-- begin forwarded message: --

Date:  Fri, 4 Jun 1999 00:08:45 +0900
From: Hendrik
To: Multiple recipients of NETSOURCE-L <netsource-l@mail.think.service>
Subject:  [NS] NATO and the new imperialism

June 1999

NATO and the new imperialism

By John Rees

There are currently over 20 wars raging around the globe. So why is NATO so
concerned with the one in the Balkans? The plight of the refugees is the
stock pro-war answer. Yet there were 15.3 million refugees made homeless by
war in 1995 alone. So why does the war in Kosovo, where US military might
alone is 99 percent greater than the arms spending of the state it is
fighting, command the attention of the world's great powers? The causes of
NATO's Balkan War cannot be found in the Balkans alone. Neither can they be
found in the events of the last few months. The origins of the war are much
wider and go back much further than Serbia's relations with Kosovo. To see
the whole picture we have to go back to the fundamental fact of European
history in the last decade, the fall of the Stalinist states in 1989.

The end of these regimes, and German unification soon after, gave all the
institutions of international capitalism an unrivalled opportunity to
expand into central and eastern Europe. International capital began to
'cherry pick' those sites and markets which were most profitable.
Investment quickly followed, which, though large in comparison to the
capitals which made it, was not large enough to sustain a turnaround in
most of the east European economies. The European Community also talked of
eastward expansion. But, in a Brussels bureaucracy which still regards
Greek membership of the EU as a mistake because the economy is
insufficiently prosperous, the integration of east European states was
always more of a carrot to encourage pro-market reform than an immediate
policy goal. So it was that the fastest expansion into eastern Europe came
from NATO. 'NATO', reports the International Institute for Strat egic
Studies, 'has confidently extended its collective defence provisions to
three new members of the former Warsaw Pact...while the EU's enlargement
process remains mired in bickering over fundamental issues such as reform
of the Common Agricultural Policy.'

Historians of the 1999 Balkan War will no doubt marvel at the fact that so
little comment has been made about the fact that, in the very month that
the war broke out, NATO integrated Poland, the Czech Republic and Hungary
into the alliance. The southern flank of NATO between Hungary and Greece is
now pierced by the states of the former Yugoslavia. This alone gives NATO a
considerable strategic interest in controlling the Balkans. But there is
more at stake. The effect of NATO enlargement is to swing the Iron Curtain
to the east. Where once it used to divide Germany, it now runs down the
eastern borders of Poland, the Czech Republic and Hungary. It ends at the
borders of the former Yugoslavia. The next three states to be considered
for NATO membership are a former republic of Yugoslavia itself, Slovenia,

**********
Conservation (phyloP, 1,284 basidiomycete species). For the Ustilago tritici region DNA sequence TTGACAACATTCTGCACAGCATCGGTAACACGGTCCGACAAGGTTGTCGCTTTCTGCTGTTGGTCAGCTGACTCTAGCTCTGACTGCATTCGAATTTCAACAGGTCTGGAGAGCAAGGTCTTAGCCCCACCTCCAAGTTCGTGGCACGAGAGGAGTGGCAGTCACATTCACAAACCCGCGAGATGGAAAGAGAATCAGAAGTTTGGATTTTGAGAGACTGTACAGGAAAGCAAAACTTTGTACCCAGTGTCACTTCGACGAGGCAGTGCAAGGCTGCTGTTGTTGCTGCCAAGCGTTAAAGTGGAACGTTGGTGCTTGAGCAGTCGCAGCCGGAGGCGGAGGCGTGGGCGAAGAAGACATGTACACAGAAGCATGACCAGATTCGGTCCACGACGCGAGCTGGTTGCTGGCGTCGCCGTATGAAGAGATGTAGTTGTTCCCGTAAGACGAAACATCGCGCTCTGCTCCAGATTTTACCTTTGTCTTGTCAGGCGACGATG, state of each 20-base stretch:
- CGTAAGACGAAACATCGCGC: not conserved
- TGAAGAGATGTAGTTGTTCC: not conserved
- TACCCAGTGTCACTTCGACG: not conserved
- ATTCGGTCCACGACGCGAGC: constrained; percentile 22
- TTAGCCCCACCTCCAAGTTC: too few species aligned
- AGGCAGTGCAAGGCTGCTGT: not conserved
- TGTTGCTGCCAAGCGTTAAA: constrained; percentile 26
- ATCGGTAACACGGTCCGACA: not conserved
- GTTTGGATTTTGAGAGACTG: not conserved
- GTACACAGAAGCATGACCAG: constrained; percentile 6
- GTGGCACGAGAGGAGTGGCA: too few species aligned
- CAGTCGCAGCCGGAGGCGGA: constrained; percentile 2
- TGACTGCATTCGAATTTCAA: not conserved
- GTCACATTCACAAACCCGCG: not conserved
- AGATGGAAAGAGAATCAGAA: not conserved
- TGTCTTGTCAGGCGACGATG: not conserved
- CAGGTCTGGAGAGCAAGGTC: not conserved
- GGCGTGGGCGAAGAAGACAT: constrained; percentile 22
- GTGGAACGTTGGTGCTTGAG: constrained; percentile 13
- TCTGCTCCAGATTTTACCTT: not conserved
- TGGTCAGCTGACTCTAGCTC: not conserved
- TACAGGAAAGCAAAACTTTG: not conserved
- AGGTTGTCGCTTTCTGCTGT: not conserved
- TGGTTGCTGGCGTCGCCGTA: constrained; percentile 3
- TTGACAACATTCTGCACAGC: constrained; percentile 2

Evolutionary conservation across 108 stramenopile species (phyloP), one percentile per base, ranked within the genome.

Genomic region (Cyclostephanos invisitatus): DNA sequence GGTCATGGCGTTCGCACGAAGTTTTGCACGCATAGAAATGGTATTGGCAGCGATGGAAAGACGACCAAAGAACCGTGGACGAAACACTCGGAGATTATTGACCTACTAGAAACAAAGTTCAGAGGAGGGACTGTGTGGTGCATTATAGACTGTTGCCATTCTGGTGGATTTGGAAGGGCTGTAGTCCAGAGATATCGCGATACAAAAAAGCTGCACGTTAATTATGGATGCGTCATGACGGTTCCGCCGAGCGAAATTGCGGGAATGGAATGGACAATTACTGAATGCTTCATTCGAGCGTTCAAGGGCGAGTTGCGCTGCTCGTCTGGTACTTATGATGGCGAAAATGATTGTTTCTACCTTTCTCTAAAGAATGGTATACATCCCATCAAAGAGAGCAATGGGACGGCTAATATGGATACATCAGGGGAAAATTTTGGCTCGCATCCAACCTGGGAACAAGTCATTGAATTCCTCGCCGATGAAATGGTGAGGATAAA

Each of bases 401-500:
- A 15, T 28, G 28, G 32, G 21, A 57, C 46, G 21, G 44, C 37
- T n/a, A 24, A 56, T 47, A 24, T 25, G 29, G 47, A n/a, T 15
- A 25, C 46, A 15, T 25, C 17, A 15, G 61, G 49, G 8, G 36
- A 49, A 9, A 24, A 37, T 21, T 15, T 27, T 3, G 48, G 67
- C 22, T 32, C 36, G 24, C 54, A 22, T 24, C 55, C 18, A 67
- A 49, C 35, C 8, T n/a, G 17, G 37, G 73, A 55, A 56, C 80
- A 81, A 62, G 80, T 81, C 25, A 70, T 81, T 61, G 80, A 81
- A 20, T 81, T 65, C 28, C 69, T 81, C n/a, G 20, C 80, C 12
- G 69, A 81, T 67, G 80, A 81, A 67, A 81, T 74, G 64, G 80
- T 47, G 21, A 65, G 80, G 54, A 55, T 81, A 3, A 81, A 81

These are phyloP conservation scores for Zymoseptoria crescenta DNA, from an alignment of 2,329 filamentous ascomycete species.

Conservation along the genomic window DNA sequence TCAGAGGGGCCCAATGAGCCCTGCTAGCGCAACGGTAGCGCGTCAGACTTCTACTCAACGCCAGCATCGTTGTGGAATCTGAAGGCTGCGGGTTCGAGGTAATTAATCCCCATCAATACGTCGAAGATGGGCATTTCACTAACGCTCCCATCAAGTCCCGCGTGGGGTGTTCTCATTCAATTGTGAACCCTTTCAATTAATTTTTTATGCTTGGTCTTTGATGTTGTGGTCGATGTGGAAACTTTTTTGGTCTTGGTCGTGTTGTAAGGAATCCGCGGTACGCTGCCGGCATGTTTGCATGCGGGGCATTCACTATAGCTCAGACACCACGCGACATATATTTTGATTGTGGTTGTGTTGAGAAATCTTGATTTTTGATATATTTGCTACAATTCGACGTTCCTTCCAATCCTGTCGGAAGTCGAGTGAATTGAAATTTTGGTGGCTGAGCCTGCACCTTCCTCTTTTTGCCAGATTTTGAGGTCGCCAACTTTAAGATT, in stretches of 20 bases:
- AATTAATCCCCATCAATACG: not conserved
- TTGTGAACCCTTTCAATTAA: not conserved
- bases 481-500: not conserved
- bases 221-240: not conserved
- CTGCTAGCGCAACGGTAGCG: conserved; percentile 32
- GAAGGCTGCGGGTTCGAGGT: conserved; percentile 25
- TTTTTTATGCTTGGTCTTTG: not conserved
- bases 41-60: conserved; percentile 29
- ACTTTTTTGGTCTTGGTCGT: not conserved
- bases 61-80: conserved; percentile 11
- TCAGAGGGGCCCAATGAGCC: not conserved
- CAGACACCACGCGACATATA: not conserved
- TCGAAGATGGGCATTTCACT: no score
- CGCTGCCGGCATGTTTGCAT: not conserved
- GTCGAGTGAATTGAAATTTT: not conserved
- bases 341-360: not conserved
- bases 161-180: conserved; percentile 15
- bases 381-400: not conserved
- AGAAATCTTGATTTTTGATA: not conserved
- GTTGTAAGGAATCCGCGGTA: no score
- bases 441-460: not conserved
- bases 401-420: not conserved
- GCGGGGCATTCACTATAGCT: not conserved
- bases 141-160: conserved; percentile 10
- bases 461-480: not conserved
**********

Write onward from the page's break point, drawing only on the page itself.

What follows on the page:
and Serbia's neighbours, Romania and Bulgaria. Thus the whole ten year long
process of NATO's eastward push is now caught up with the fate of the
Balkans in general and the former Yugoslav states in particular.

The new Iron Curtain between western and eastern Europe is not the end of
the Balkans' strategic importance for NATO. If we look along the southern
flank of NATO, through Greece and Turkey, we see how closely the fate of
this region is tied to another crucial area of post Cold War instablity-the
arc of oil states running up from the traditional spheres of western
interest in Iran and Iraq to the Caspian Sea and the newly independent
states on Russia's southern rim. Just as NATO expansion into eastern Europe
was being celebrated at the alliance's 50th birthday party in Washington a
few weeks ago, another pro-NATO alliance was being constructed in the wings
of that summit. At the Washington meeting Georgia, Ukraine, Azerbaijan and
Moldova joined with Uzbekistan to form GUUAM, a new alliance aimed at
strengthening the member states' economic and political ties with the west.
Three of these states-Georgia, Uzbekistan and Azerbaijan-only pulled out of
the Russian dominated Confederation of Independent States' collective
security pact this spring. GUUAM has agreed low level military cooperation
but claims it is not a military alliance aimed against Russia. But GUUAM's
formation comes hot on the heels of the Ukrainian parliament's decision to
rescind its previous order to get rid of nuclear weapons, a direct result
of the Balkan War.

So it is not surprising to find Russia's foreign minister asking, 'How
should we understand the fact that this new regional organisation has been
created in Washington during a NATO summit?' An answer to this question was
provided by Eduard Shevardnadze, president of Georgia, who said, 'When I
met Javier Solana [NATO secretary-general], I asked him, "When will you
finally admit Georgia to NATO?" He whispered in my ear, but I can't reveal
what he told me.' In all likelihood what Solana told Shevardnadze was that
NATO won't be signing Georgia up in the very near future. This is because
the main significance of the GUUAM area for the western powers is more
economic than military at the moment.

GUUAM's main task, according to the Financial Times, 'is to develop the
area's rich oil and gas deposits to the exclusion of Russia'. To this end,
'aligning with GUUAM from the outside are Turkey, Britain and the
US-nations that have proved far more able than Russia to invest in and
trade with the region.' There is indeed a rich prize at stake in the
Caspian Sea region. Its proven oil reserves are estimated at between 16 and
32 billion barrels, comparable to the US's reserves of 22 billion barrels
and more than the North Sea's 17 billion barrels. Total reserves could be
as high as 179 to 195 billion barrels, according to the US Energy
Information Administration. These reserves are all a long way from the
Balkans, but the routes by which the oil must come west are not. In April a